This week, China has also tightened its border restrictions. Based on a Reuters report, the Civil Aviation Administration of China has ordered the cancellation of over 60 flights between China and the US after numerous passengers tested positive for Covid-19 after arriving in China.

Signs of a coming post-zero-Covid era

While a zero-Covid policy continues to be strictly implemented, there are also hints that a post-zero-Covid era is approaching.

China’s top respiratory expert Zhong Nanshan pointed out on 6 January that in theory, China has already reached a certain level of herd immunity since over 83% of the country’s population has been vaccinated. This implies that one of the conditions for China to fully open up has been fulfilled.

A staff member wearing personal protective equipment (PPE) works at a temporary Covid-19 testing facility in north China’s Tianjin on 11 January 2022, after authorities ordered the testing of all 14 million residents. (Photo by AFP)


Zhong had previously said in October 2021 that China can completely open up when a relatively high rate of vaccination of between 80% and 85% is achieved.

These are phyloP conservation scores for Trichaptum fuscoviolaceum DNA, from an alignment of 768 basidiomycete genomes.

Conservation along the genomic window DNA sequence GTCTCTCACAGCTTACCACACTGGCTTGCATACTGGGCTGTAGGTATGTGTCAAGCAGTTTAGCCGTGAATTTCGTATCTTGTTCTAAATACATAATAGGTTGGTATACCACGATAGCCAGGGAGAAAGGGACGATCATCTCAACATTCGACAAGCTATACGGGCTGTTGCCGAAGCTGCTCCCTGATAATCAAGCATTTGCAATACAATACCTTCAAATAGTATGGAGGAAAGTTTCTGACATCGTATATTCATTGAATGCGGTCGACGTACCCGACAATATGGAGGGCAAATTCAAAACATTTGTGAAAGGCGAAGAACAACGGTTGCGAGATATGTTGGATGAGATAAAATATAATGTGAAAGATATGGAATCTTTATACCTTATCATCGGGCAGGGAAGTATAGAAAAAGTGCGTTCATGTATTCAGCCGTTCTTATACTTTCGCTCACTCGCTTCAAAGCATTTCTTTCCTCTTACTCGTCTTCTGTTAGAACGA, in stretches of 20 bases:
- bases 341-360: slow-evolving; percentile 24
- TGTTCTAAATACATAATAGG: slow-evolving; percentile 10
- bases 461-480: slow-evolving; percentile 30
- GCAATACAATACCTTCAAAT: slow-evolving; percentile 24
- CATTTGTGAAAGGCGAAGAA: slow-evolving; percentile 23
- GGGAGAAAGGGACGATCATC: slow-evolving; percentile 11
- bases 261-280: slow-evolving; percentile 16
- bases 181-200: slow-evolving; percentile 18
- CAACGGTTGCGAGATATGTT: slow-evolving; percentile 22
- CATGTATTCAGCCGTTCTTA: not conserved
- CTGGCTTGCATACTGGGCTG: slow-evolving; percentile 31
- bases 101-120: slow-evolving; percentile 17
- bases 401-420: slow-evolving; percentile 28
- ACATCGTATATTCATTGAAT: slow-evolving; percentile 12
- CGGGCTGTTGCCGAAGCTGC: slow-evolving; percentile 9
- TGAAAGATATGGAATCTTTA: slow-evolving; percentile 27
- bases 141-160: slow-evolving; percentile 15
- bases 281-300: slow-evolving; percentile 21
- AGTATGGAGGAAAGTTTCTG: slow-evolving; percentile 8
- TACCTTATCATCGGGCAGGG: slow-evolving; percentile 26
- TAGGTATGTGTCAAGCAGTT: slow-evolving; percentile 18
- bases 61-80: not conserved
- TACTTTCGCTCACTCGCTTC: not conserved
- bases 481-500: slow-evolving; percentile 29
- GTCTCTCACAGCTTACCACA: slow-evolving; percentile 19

But Zhong had also mentioned another criterion then — a very low mortality rate — which remains an unknown variable for now. It is an undeniable fact that the Sinovac and Sinopharm vaccines used by the Chinese have a lower efficacy rate than mRNA vaccines.

Regardless of whether the conditions to fully open up are met, it is expected that the zero-Covid policy will be in for an unprecedented challenge when the week-long Spring Festival holiday arrives next month. It remains to be seen if the zero-Covid policy will be able to help China survive a Covid-19 resurgence once more.

Author: Edwin Ong, Think China

You might also like